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Parikshit Bisht

Dehradun , Uttarakhand


  • Criminal
  • Arbitration And Mediation
  • Banking
  • Commercial
  • Property
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  • What is Property Law?
  • What are the Applicable Laws in Relation to Property?
  • Is Registration Compulsory while buying a property?

Property and resources govern the events of humanity. As per Montesquieu, ‘one would forget sooner the murderer of his father than the man who robbed him of his property’. Hence, there are well defined statutes governing interactions involving properties. The major legislation in this regard is Transfer of Property Act. For the scope of this article; Partition, Will, Intangible Property, Succession, etc. shall not be discussed as they are covered under specialised statutes and/or recognised legal practises.

What is Property Law?

Property law is the area of law that governs the various forms of ownership and tenancy in real property (land as distinct from personal or movable possessions) and in personal property, within the common law legal system. In the civil law system, there is a division between movable and immovable property. Movable property roughly corresponds to personal property, while immovable property corresponds to real estate or real property, and the associated rights, and obligations thereon.

Laws applicable to Property related Matters?

  • Transfer of Property Act, 1882
  • Indian Easement Act, 1882
  • Registration Act, 1908
  • Stamp Act, 1988
  • Right to Fair Compensation and Transparency in Land Acquisition, Rehabilitation and Resettlement Act, 2013 (at instances of land acquisition)
  • Indian Contract Act, 1872
  • Specific Relief Act, 1963 –Part II

What does Constitution of India Reveal about Property?

Initially, Right to Property was a fundamental right under the Constitution in the form of- Article 19(f) which spoke about the right to acquire, hold and dispose of property, subject to reasonable restrictions & Article 31 which, as originally enacted, said that no person shall be deprived of his property except by authority of law. Forty Fourth Amendment to the Constitution of India, deleted Article 19(1)(f) and Article 31[Article 300-A is now the provision regarding right to property]. The current position of the Supreme Court on interpretation on the right to property can be gleaned from one of the few direct judgements on property after the 44th Amendment, particularly the case of ‘Jilubhai Nanbhai Khachar Etc. v. State of Gujrat And Anr. Etc.’. This case dealt with mines taken by the State under legislated laws from erstwhile revenue farmers and upheld the right of the State to do so under Article 300-A, not entertaining any discussion on adequacy of compensation. Among other things, it is unequivocally held that the right to property under Article 300-A is not a “basic feature or structure of the Constitution” and that the Legislature has power to acquire the property of private person exercising the power of eminent domain by a law for public purpose.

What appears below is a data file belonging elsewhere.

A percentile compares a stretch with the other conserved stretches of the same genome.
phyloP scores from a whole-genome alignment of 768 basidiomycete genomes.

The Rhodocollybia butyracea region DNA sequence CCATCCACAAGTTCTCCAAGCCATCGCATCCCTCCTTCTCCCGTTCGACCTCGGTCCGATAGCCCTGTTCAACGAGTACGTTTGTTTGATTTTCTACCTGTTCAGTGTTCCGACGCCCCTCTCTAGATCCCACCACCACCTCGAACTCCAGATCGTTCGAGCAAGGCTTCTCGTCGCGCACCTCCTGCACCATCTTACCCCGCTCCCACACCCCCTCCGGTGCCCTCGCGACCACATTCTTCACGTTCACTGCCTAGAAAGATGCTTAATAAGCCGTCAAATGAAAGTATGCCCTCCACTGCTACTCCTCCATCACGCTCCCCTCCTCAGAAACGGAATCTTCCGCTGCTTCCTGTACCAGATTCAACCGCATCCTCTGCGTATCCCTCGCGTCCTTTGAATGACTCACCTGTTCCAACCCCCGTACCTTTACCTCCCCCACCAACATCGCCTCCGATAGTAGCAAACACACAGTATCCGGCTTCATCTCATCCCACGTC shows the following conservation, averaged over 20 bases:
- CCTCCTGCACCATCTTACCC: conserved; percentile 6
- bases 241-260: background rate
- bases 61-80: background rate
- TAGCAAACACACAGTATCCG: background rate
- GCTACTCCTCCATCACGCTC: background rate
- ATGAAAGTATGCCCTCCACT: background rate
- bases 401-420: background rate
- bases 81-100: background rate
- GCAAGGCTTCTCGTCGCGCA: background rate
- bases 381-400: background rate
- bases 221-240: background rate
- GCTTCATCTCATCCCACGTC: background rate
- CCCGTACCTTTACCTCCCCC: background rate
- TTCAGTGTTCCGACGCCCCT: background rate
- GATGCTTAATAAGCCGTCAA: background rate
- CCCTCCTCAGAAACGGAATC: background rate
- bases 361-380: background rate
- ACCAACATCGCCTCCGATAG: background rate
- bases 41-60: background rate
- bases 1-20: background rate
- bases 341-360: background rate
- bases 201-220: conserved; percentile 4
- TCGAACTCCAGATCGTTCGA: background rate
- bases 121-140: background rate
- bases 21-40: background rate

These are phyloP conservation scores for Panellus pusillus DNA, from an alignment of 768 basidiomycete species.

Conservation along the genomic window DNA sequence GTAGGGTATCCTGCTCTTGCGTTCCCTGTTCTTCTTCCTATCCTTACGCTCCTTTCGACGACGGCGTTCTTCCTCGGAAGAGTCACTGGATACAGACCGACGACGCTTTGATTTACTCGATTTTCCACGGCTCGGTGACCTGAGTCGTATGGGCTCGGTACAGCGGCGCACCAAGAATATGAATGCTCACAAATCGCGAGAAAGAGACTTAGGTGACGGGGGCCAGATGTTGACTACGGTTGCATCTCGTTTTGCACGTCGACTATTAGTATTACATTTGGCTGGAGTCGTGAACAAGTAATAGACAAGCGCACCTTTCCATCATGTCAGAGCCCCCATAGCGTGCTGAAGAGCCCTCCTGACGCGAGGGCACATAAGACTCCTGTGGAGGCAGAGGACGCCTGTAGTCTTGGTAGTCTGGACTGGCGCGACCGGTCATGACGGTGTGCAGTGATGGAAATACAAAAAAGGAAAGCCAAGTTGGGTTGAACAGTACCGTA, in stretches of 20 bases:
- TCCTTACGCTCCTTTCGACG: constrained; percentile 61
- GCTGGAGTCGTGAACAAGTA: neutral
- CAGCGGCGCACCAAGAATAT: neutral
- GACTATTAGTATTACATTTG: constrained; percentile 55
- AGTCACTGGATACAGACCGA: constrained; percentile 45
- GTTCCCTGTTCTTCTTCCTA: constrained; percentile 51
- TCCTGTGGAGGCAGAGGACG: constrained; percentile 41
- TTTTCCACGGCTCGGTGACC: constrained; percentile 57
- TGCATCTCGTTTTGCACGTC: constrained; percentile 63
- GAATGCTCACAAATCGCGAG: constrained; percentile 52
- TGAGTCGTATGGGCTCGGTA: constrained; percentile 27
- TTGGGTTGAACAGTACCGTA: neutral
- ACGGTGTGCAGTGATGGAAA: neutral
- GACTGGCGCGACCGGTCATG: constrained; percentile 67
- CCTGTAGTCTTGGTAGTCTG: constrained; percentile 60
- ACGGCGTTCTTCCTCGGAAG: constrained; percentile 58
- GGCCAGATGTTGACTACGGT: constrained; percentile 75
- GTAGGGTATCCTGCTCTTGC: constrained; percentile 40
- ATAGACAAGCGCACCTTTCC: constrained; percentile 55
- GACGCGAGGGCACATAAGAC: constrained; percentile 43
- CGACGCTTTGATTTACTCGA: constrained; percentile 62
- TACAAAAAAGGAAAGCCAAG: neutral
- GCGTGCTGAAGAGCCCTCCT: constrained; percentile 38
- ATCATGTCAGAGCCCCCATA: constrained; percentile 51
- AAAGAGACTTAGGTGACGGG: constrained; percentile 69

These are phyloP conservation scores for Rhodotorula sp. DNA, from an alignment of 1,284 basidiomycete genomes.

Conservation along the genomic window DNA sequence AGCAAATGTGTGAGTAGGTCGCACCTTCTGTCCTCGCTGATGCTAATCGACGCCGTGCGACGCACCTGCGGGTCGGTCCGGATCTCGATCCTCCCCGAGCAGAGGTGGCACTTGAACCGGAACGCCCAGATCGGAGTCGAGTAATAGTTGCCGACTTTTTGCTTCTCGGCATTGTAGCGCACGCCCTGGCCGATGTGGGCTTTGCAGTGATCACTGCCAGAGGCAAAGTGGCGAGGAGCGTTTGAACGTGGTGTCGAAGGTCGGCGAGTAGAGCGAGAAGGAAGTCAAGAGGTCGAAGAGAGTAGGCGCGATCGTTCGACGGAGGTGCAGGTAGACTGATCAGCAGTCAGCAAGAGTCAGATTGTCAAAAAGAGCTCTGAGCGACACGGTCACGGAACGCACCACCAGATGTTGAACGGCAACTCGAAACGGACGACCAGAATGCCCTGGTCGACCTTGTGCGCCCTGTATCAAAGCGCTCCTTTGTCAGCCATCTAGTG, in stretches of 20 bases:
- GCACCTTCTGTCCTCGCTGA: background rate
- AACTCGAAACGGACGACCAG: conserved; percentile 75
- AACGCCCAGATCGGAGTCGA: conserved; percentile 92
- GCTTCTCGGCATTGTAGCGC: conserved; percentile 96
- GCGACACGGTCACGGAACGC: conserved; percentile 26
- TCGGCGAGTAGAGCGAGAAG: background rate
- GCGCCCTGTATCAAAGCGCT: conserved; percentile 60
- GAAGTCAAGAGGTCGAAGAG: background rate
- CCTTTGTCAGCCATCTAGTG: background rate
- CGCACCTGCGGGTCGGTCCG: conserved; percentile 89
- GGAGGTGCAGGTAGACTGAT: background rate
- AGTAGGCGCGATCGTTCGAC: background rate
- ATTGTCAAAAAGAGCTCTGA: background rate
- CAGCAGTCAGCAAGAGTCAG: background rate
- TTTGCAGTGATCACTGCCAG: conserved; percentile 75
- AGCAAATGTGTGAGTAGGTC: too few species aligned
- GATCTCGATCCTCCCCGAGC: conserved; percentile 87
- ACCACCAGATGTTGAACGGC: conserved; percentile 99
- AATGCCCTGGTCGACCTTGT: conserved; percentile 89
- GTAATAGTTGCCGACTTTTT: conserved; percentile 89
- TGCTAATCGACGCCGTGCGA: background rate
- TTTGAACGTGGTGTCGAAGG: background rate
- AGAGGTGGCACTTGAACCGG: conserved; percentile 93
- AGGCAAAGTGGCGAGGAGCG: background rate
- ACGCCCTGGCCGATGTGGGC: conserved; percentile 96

What are the Basic Principal of Property Law?

  • Immovable property does not include standing timber, growing crops or grass as per Section 3 of the Act.
  • Suresh Chand v. Kundan, 2001 – a portion of land with saplings in it was sold. The seller later argues that the objection was to sell land without trees, and asked for a type of compensation for the extra gain which the other party is getting. Court held that in absence of any express/implied intention in the agreement, it would be taken that the land along with saplings standing on the land which subsequently grown into trees were sold.
  • At instances of conflict between Muslim Law & Transfer of Property Act, it is the Muslim Law which shall have prominence.
  • Future properties cannot be transferred, for example, Spes Successionis is a void transfer
  • K. Muniswamy v. K. Venkataswamy – on grounds of sound public policy, total restraint on the right of alienation in respect of immovable property which prevents free circulation is to be held void.
  • Section 108 of the TRANSFER OF PROPERTY ACT, 1882 enumerates the rights & liabilities of lessor & lessee.

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